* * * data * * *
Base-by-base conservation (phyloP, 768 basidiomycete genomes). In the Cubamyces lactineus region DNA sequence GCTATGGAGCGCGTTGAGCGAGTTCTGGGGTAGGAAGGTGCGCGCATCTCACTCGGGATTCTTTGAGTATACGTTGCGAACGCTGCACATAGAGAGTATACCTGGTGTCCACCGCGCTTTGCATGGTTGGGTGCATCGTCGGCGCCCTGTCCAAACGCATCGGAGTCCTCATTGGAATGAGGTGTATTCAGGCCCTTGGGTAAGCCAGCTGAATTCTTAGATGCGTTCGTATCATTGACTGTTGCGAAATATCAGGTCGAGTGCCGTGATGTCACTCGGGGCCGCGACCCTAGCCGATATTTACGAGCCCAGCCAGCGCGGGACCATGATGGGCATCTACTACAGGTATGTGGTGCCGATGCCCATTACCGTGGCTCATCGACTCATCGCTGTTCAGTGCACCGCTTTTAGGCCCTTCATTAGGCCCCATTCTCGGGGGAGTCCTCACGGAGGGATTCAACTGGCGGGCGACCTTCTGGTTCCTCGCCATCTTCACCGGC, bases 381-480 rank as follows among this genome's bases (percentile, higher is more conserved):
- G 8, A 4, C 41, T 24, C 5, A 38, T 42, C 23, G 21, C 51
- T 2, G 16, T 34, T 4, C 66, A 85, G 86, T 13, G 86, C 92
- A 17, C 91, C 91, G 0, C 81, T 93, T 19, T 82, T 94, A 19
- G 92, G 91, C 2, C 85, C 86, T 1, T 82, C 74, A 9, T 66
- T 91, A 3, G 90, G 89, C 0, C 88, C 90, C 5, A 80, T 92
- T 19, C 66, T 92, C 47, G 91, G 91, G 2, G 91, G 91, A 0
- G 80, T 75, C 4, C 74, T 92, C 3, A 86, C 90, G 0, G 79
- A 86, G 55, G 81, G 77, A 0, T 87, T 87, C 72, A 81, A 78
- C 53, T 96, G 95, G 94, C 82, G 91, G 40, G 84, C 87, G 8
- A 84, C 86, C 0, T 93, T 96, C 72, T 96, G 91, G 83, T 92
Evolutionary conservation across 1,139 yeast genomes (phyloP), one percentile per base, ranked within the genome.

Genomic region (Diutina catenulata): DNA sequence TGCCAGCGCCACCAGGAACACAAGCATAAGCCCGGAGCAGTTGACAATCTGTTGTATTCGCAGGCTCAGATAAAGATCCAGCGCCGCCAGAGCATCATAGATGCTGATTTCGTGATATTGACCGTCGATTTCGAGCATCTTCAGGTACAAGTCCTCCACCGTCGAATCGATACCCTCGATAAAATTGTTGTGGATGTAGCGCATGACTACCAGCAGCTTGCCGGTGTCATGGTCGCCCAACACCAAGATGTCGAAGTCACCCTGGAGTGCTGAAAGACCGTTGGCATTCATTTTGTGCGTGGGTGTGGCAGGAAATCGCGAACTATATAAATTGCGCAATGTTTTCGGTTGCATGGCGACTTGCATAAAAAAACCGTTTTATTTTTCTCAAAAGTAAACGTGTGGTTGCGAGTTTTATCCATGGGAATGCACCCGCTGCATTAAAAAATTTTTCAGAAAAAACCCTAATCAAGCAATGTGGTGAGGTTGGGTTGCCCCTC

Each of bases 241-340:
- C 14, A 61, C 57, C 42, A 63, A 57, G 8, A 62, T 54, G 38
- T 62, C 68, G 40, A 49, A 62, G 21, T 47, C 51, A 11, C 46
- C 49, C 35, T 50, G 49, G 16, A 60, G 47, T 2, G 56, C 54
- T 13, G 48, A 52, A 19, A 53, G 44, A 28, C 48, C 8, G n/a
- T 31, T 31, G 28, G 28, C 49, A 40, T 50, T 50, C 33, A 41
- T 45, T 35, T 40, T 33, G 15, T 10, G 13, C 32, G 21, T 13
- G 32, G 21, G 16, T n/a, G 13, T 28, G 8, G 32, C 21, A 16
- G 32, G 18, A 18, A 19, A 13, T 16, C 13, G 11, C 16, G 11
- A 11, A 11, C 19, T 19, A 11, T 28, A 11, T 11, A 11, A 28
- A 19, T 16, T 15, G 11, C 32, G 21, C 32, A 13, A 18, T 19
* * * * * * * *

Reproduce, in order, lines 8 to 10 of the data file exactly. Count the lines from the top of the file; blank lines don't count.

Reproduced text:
- G 80, T 75, C 4, C 74, T 92, C 3, A 86, C 90, G 0, G 79
- A 86, G 55, G 81, G 77, A 0, T 87, T 87, C 72, A 81, A 78
- C 53, T 96, G 95, G 94, C 82, G 91, G 40, G 84, C 87, G 8